- Serotonin and norepinephrine reuptake inhibitors (SNRIs) are used to treat various mental health disorders, including depression, major depressive disorder, and generalized anxiety disorder.
- SNRIs are unique in that they target two types of neurotransmitters: serotonin and norepinephrine.
- SNRIs and other antidepressants may increase suicidal thoughts and behaviors, especially in adolescents and young adults.
- SNRIs are generally safe but may not be right for everyone.
- This guide to SNRIs explores potential interactions with other medications, such as MAOIs, amphetamines, blood thinners, and antiarrhythmics.
Many people experience sadness or irritability. But when these feelings don’t dissipate over time or interfere with your daily life, there might be more going on beneath the surface. Depression is a reality for more than 280 million people worldwide, and medications like serotonin and norepinephrine reuptake inhibitors (SNRIs) provide relief.
When depressive symptoms don’t go away on their own, prescription medications can help individuals live a normal life. These medications work by balancing chemicals in the brain that contribute to feelings of happiness and mood regulation.
Learn more in this guide to SNRIs and what to expect if your doctor prescribes an SNRI to treat your depression.
What Are SNRIs?
SNRIs are a type of antidepressant that treat various mental health disorders. They are a common prescription in the United States.
Examples of conditions SNRIs can treat include:
- Major depressive disorder (MDD)
- Generalized anxiety disorder (GAD)
- Social anxiety disorder
- Panic disorder
- Some chronic pain conditions, such as nerve pain
Off-label uses for SNRIs may include:
- Hot flashes
- Night sweats
- Urinary incontinence
- Peripheral neuropathy
- Attention deficit/hyperactivity disorder (ADHD)
- Obsessive-compulsive disorder (OCD)
How Do SNRIs Work?
SNRIs work by affecting the neurotransmitters in the brain, specifically serotonin and norepinephrine. Neurotransmitters are chemical messengers that aid communication between nerve cells. These two neurotransmitters play a role in regulating mood, emotions, and perceptions of pain, which is why they’re commonly used to treat depression.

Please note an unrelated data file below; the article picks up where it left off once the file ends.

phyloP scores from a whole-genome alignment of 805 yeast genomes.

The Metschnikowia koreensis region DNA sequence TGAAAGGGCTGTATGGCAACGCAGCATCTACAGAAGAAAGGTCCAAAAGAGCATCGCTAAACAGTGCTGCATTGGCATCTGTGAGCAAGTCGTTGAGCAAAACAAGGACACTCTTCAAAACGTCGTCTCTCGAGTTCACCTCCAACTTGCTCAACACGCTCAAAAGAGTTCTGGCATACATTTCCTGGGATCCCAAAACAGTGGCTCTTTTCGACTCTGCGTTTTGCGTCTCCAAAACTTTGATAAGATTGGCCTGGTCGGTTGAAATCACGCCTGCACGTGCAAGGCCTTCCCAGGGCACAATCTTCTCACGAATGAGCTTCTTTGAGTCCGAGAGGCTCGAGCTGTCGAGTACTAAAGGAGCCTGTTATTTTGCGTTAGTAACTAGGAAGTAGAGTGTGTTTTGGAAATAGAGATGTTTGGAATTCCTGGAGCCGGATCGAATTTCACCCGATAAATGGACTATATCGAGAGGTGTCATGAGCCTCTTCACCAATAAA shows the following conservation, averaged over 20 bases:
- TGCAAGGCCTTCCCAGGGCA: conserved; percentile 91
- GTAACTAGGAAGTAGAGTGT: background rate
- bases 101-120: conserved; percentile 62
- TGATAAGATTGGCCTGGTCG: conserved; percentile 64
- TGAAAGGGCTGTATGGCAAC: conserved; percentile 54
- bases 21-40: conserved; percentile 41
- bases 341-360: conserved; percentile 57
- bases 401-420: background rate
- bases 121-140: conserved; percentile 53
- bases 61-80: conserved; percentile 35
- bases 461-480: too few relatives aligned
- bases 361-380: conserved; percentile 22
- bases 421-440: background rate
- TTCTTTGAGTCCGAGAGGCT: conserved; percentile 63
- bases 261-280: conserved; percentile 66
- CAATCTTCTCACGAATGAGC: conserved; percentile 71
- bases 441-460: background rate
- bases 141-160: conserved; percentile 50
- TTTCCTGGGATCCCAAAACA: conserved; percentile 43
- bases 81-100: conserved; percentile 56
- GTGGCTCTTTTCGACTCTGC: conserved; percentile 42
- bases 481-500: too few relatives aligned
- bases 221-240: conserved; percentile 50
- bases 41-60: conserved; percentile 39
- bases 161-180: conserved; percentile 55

The neurotransmitters deliver messages in the brain. When the “mission” is complete, they are reabsorbed by the nerve cells that released them — a process called reuptake.
It’s theorized that depression occurs when neurotransmitters like serotonin, norepinephrine, or dopamine are depleted in the brain. There’s simply not enough to keep you feeling happy.
By inhibiting the reuptake process, more neurotransmitters are available in the brain, helping to stabilize moods and positive feelings.
SNRIs inhibit the reuptake of serotonin and norepinephrine. This increases the amount of each neurotransmitter in the brain, which improves communication between nerve cells. By better balancing these chemicals, antidepressants have a positive impact on emotions and well-being.
Description and Examples of SNRIs
SNRIs are one of several subtypes of antidepressants, which also include selective serotonin reuptake inhibitors (SSRIs) and tricyclic antidepressants (TCAs).
Examples of SNRIs include:
SNRIs are unique because of the neurotransmitters they target. Unlike SSRIs, which focus on serotonin, SNRIs also target norepinephrine. TCAs affect serotonin, norepinephrine, and other neurotransmitters as well.
Treatment and use cases can also vary. While SSRIs are mainly used to treat depression, SNRIs can treat depression and anxiety disorders. TCAs have a still broader range of uses.
Ultimately, the choice of antidepressants depends on several factors, including:
- The patient’s specific condition(s)
- Medical history
- Potential side effects
- Response to previous treatments
Your doctor will conduct a thorough evaluation of your health history and symptoms prior to recommending an antidepressant.
Warnings and Contraindications — SNRIs
While generally safe and effective, SNRIs come with warnings and contraindications that should be considered before taking these medications. Warnings and contraindications may vary by prescription.
Common warnings with SNRIs include the following: